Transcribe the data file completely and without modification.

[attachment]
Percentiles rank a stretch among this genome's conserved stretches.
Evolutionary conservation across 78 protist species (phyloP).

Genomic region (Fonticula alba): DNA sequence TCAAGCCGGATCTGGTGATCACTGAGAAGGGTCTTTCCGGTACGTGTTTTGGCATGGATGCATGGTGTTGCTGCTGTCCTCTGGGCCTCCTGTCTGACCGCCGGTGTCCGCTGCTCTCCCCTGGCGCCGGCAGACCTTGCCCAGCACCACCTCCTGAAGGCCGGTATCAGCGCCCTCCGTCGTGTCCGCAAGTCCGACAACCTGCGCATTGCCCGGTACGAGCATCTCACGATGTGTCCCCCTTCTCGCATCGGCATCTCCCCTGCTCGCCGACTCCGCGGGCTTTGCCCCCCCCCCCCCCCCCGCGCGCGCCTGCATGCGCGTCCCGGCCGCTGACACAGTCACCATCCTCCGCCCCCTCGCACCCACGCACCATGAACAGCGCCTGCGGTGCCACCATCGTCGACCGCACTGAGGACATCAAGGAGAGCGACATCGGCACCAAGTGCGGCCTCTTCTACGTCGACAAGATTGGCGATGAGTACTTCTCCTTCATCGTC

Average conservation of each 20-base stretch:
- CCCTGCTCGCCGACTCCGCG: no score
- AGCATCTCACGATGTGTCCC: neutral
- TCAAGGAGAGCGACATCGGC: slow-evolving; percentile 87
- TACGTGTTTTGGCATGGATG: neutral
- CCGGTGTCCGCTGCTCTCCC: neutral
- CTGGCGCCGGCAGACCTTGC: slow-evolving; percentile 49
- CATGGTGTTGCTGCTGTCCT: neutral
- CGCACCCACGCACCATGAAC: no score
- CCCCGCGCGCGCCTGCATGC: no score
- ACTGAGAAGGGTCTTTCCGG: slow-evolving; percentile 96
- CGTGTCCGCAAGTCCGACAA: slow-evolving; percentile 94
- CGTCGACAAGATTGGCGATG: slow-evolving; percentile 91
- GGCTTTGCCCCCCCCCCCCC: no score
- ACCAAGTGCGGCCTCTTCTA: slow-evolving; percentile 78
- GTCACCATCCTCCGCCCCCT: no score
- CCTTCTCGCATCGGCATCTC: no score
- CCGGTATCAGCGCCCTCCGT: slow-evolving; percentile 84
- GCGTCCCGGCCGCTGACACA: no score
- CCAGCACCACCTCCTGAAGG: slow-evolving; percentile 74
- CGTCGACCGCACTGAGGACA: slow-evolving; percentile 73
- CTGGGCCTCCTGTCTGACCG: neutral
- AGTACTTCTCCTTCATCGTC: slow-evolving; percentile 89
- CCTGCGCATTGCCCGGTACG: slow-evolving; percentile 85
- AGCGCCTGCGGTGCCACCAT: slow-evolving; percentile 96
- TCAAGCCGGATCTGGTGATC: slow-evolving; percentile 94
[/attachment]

Percentiles rank a stretch among this genome's conserved stretches.
Evolutionary conservation across 78 protist species (phyloP).

Genomic region (Fonticula alba): DNA sequence TCAAGCCGGATCTGGTGATCACTGAGAAGGGTCTTTCCGGTACGTGTTTTGGCATGGATGCATGGTGTTGCTGCTGTCCTCTGGGCCTCCTGTCTGACCGCCGGTGTCCGCTGCTCTCCCCTGGCGCCGGCAGACCTTGCCCAGCACCACCTCCTGAAGGCCGGTATCAGCGCCCTCCGTCGTGTCCGCAAGTCCGACAACCTGCGCATTGCCCGGTACGAGCATCTCACGATGTGTCCCCCTTCTCGCATCGGCATCTCCCCTGCTCGCCGACTCCGCGGGCTTTGCCCCCCCCCCCCCCCCCGCGCGCGCCTGCATGCGCGTCCCGGCCGCTGACACAGTCACCATCCTCCGCCCCCTCGCACCCACGCACCATGAACAGCGCCTGCGGTGCCACCATCGTCGACCGCACTGAGGACATCAAGGAGAGCGACATCGGCACCAAGTGCGGCCTCTTCTACGTCGACAAGATTGGCGATGAGTACTTCTCCTTCATCGTC

Average conservation of each 20-base stretch:
- CCCTGCTCGCCGACTCCGCG: no score
- AGCATCTCACGATGTGTCCC: neutral
- TCAAGGAGAGCGACATCGGC: slow-evolving; percentile 87
- TACGTGTTTTGGCATGGATG: neutral
- CCGGTGTCCGCTGCTCTCCC: neutral
- CTGGCGCCGGCAGACCTTGC: slow-evolving; percentile 49
- CATGGTGTTGCTGCTGTCCT: neutral
- CGCACCCACGCACCATGAAC: no score
- CCCCGCGCGCGCCTGCATGC: no score
- ACTGAGAAGGGTCTTTCCGG: slow-evolving; percentile 96
- CGTGTCCGCAAGTCCGACAA: slow-evolving; percentile 94
- CGTCGACAAGATTGGCGATG: slow-evolving; percentile 91
- GGCTTTGCCCCCCCCCCCCC: no score
- ACCAAGTGCGGCCTCTTCTA: slow-evolving; percentile 78
- GTCACCATCCTCCGCCCCCT: no score
- CCTTCTCGCATCGGCATCTC: no score
- CCGGTATCAGCGCCCTCCGT: slow-evolving; percentile 84
- GCGTCCCGGCCGCTGACACA: no score
- CCAGCACCACCTCCTGAAGG: slow-evolving; percentile 74
- CGTCGACCGCACTGAGGACA: slow-evolving; percentile 73
- CTGGGCCTCCTGTCTGACCG: neutral
- AGTACTTCTCCTTCATCGTC: slow-evolving; percentile 89
- CCTGCGCATTGCCCGGTACG: slow-evolving; percentile 85
- AGCGCCTGCGGTGCCACCAT: slow-evolving; percentile 96
- TCAAGCCGGATCTGGTGATC: slow-evolving; percentile 94